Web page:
NEW ORLEANS — The Army Corps of Engineers says it has completed all permanent structures in a $3 billion system of levees and floodwalls around the west Bank of New Orleans and Jefferson, Plaquemines and St. Charles parishes. Ceremonies are planned Monday to mark completion of the West Bank and Vicinity project.
BATON ROUGE, La. — A dispute over a bingo game at a Baton Rouge senior center has led state officials to suggest the East Baton Rouge Council on Aging should implement sensitivity training for its staff. The controversy stems from an incident May 2 in which four women complained about being denied an opportunity to play bingo at Dumas House Senior Center, as they had done every Thursday for more than a year.
CHARTER SCHOOL AUDIT
BATON ROUGE, La. — The charter school group that ran Crestworth Middle School owed almost $79,000 when the group handed the school back to the state Department of Education a year ago, according to an audit made public this past week.
LAKE CHARLES DEVELOPMENT
LAKE CHARLES, La. — Businessman Roger Landry has signed a contract with city officials to buy a 3.5-acre downtown tract. Landry paid $1.06 million for the land and plans to build a 170- unit residential building that also will have 22,000 square feet of business space. The project is expected to cost $20 million. The contract was signed on Wednesday.
HOUMA, La. — Terrebonne Parish President Michel Claudet plans a June 27 meeting with residents to discuss services and parish projects. The forum style meeting will begin at 6 p.m. at the Terrebonne Parish Main Library, 151 Library Drive, Houma.
SCHRIEVER, La. — Traffic will be restricted through the weekend on portions of Louisiana highway 24 as crews work on repairs. The highway will be reduced to one lane of traffic as repairs are made to the barrier rail. The work will require closing the eastbound right lane from 7 a.m.-4 p.m. on Saturday and Sunday.
WALKER, La. — Utility rates in Walker may rise for the first time in more than a decade. The Board of Aldermen has scheduled a public hearing for June 24 on four ordinances to adjust the city's rates on gas, water, sewer and garbage collection.
SHREVEPORT, La. — Cab drivers in Shreveport will be trained in providing good public relations for the city. Tourism officials want them to help improve visitors' first impressions of Shreveport. A new city ordinance requires cabbies to take a free two-hour course on how to talk up restaurants and events.
NATURAL RESOURCES FORUM
BATON ROUGE, La. — The LSU AgCenter will sponsor a natural resources symposium on Aug. 1-2 at the Lod Cook Conference Center on the Baton Rouge campus of Louisiana State University. The session will focus on impact of human and natural disasters on forested and wetland ecosystems and wildlife.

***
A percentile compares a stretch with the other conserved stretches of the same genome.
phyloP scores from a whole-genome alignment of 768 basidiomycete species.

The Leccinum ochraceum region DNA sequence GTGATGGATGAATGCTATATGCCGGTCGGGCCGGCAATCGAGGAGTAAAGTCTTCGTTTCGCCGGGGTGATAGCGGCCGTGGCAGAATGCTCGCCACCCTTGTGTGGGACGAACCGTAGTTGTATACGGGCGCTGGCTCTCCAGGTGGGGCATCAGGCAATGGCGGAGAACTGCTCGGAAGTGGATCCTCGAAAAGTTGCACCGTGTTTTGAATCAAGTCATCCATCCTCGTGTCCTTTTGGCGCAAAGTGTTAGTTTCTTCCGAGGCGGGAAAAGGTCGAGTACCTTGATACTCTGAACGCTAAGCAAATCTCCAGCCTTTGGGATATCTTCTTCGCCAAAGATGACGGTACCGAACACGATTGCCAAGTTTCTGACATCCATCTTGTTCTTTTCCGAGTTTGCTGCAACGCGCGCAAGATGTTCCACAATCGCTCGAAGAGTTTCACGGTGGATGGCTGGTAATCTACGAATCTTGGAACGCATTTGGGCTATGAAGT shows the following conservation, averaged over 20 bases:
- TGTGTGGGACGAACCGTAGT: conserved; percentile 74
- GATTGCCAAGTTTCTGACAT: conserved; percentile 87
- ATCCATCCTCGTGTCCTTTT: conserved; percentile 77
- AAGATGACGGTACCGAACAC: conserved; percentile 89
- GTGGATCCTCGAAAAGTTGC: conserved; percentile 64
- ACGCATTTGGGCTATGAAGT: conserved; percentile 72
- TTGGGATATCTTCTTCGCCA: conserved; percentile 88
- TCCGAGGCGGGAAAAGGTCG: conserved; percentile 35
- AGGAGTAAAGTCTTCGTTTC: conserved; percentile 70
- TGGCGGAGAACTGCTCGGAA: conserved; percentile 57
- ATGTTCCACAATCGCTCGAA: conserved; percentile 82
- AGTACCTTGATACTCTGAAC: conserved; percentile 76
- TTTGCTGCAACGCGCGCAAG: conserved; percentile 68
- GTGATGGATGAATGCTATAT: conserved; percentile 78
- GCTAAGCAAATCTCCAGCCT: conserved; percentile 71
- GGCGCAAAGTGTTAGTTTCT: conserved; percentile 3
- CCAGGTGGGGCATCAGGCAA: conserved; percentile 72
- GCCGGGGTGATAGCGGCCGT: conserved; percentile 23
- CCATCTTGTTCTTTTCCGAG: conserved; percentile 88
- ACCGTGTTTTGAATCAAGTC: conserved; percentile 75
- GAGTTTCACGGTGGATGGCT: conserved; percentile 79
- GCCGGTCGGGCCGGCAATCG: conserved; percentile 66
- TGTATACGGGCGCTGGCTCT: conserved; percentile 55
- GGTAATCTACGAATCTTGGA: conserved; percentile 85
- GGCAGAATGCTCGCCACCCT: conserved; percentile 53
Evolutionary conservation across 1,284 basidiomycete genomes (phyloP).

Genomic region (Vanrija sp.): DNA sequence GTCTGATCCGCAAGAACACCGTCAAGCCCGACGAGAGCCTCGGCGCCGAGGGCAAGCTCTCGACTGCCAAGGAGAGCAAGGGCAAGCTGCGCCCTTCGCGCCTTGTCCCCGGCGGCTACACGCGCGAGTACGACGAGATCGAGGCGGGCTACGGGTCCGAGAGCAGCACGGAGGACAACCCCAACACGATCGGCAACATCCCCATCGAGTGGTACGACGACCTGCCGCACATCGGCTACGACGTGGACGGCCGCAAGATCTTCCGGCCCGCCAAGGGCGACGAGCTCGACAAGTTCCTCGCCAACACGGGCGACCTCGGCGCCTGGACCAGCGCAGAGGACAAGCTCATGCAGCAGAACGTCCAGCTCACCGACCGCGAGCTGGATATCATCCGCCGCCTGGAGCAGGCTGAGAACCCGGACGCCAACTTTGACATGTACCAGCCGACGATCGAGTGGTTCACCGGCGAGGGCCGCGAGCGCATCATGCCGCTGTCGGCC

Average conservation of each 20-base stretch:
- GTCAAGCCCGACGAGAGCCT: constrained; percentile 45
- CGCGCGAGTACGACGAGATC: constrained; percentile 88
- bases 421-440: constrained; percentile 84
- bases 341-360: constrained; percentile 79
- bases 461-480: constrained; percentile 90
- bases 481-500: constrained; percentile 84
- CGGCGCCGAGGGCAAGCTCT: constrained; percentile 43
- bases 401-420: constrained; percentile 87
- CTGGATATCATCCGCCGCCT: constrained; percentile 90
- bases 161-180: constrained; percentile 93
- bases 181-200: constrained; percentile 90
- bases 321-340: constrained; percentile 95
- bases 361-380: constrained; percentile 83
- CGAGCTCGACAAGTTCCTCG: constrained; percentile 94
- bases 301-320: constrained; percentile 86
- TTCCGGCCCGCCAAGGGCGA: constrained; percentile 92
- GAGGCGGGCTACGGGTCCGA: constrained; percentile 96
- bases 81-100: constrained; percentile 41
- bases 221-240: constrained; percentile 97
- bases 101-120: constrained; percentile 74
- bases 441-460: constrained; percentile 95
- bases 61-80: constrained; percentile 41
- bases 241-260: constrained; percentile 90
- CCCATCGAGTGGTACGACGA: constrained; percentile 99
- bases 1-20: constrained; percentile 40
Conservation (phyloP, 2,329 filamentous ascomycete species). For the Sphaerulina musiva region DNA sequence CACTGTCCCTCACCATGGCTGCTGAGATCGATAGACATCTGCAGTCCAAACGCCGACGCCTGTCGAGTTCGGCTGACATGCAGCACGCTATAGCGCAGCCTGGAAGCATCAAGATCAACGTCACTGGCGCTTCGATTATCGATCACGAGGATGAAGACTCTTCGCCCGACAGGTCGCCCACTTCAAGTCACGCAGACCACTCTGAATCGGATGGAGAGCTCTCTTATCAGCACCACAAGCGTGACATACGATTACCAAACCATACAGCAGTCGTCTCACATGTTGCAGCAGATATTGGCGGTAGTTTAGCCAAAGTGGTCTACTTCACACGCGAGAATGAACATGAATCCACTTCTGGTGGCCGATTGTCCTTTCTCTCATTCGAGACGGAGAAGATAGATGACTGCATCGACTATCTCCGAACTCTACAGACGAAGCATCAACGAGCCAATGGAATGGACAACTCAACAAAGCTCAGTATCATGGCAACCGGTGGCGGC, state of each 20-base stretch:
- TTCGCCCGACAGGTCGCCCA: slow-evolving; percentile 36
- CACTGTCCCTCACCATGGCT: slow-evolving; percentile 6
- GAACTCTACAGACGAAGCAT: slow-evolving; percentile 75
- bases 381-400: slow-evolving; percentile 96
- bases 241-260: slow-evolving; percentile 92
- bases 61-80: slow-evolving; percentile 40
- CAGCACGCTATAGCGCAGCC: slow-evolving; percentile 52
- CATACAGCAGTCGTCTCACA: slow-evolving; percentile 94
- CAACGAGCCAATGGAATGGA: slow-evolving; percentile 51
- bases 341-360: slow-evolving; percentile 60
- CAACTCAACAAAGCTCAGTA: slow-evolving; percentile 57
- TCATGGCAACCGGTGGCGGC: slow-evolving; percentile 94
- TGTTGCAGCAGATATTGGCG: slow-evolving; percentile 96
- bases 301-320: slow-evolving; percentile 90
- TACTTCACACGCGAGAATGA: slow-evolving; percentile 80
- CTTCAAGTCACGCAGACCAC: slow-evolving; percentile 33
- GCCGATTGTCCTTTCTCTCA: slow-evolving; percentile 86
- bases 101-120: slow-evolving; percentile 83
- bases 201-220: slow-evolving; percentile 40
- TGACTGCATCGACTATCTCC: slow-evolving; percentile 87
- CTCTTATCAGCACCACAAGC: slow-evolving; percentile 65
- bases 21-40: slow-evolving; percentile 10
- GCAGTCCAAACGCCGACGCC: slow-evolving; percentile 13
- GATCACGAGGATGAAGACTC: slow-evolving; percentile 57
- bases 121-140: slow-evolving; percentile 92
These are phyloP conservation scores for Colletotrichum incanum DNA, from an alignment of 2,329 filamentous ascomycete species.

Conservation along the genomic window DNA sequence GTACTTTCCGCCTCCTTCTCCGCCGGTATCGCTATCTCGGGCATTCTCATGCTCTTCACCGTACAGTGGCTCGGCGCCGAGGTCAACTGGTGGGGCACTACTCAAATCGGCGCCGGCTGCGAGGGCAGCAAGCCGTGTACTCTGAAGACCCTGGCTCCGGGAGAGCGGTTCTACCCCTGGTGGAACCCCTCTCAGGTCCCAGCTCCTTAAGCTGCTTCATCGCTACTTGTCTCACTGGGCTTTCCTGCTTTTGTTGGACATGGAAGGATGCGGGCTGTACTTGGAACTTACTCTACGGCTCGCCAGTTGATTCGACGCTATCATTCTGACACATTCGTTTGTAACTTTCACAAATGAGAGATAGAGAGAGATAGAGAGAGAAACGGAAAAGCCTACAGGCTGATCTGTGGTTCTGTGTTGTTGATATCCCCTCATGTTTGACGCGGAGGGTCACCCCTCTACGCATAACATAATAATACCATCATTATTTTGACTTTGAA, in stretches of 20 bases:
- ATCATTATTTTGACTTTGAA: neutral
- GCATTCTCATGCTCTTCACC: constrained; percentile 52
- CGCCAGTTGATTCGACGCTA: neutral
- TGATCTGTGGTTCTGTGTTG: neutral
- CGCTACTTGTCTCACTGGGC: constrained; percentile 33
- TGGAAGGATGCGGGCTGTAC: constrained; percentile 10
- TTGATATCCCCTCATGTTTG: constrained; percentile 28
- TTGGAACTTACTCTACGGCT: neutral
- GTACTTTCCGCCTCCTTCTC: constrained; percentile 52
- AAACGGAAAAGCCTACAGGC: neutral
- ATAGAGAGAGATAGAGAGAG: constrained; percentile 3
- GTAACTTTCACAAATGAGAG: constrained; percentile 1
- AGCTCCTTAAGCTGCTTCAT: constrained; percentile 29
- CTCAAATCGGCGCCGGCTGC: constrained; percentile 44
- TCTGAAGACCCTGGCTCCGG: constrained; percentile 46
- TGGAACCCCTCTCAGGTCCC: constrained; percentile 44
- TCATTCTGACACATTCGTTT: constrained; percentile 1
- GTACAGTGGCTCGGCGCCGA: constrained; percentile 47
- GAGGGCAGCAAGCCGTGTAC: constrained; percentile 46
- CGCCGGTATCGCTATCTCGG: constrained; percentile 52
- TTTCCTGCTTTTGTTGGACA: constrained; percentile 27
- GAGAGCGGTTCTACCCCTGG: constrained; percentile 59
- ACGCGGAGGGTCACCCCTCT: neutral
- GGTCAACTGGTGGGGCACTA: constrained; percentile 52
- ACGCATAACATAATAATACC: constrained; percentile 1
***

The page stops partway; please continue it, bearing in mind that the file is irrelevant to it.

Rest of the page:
NEW ORLEANS — The City Planning Commission did not name an interim director when it met on Thursday. The commission on Tuesday ousted Executive Director Yolanda Rodriguez, who had held the position for almost a decade. On Thursday, commissioners didn't even appoint an interim director.
BATON ROUGE, La. — Three tenants have moved into the Louisiana Business & Technology Center at LSU, bringing the number of companies in the business incubator to 35. The new companies are Factor3 Solutions, E.A.S.Y. Ads Advertising & Directory LLC and EcoPro LLC.
QUILT TRAIL SURPRISE
BOGALUSA, La. — A colorful, wordless sign popped up without explanation in a triangle of public property in Bogalusa, perplexing residents and travelers alike. Passersby wondered who put it up, why it was there and what its purpose might be. The 4-foot-square turned out to be part of a regional tourism project. By Marcelle Hanemann, The Daily News.
SHREVEPORT, La. — The jagged lines on Deborah Morgan's weight chart are going in the right direction. Morgan, of Shreveport, is one of nearly two dozen people participating in a diabetes prevention program at Martin Luther King Health Center in Shreveport. She's lost eight pounds toward the program goal of a 7 percent weight loss. By Melody Brumble, The Times.
PALMERTREE'S LIFE JOURNEY
MCCOMB, Miss. — Therese Palmertree was a champion of public schools even before she began her 41-year career in education. At age 22, her first job after graduating from Augsburg College in Minneapolis was in the Desire Housing Project in her hometown of New Orleans. Now, the superintendent of the McComb School District is opening a new chapter of her life — retirement. Palmertree is stepping down at the end of June after leading the district since February 2008. By Karen Freeman, Enterprise-Journal.
HATTIESBURG, Miss. — When she handed her son the last pack of noodles in their kitchen, Betty Mayfield came to a realization - she needed help. In 2009, Mayfield was the single mother of a toddler, a full-time student at the University of Southern Mississippi and working a part-time job. "I had a decent job, but at the same time, I'm a single mother and I was paying rent, a car note, insurance and bills. Me and my son were really struggling," Mayfield said. "I decided I was going to go down to the food stamp office. Once I gave them my information and how much money I made, they denied my application." Mayfield said she was in disbelief that she and her son, Jordan, were turned away when they needed help so badly. By Emily Ham Price, Hattiesburg American.
BBC-CWS-MISSISSIPPI ST-OREGON ST
OMAHA, Neb. — Oregon State opens the College World Series against Mississippi State. The Beavers will start freshman left-hander Andrew Moore against the Bulldogs' Kendall Graves. By Sports Writer Eric Olson.
— With: hometown lead
NEW YORK — The patriarchs of the NFL's first families of quarterbacks and coaches are anything but interfering dads. In fact, Archie Manning and Jack Harbaugh are just as influenced by their successful sons as their boys are by them. That's a special quality they cherish on Father's Day, and every day. By Pro Football Writer Barry Wilner.
AP Photos NY183, NY185, NY184, NY182.
The AP-Jackson, Miss.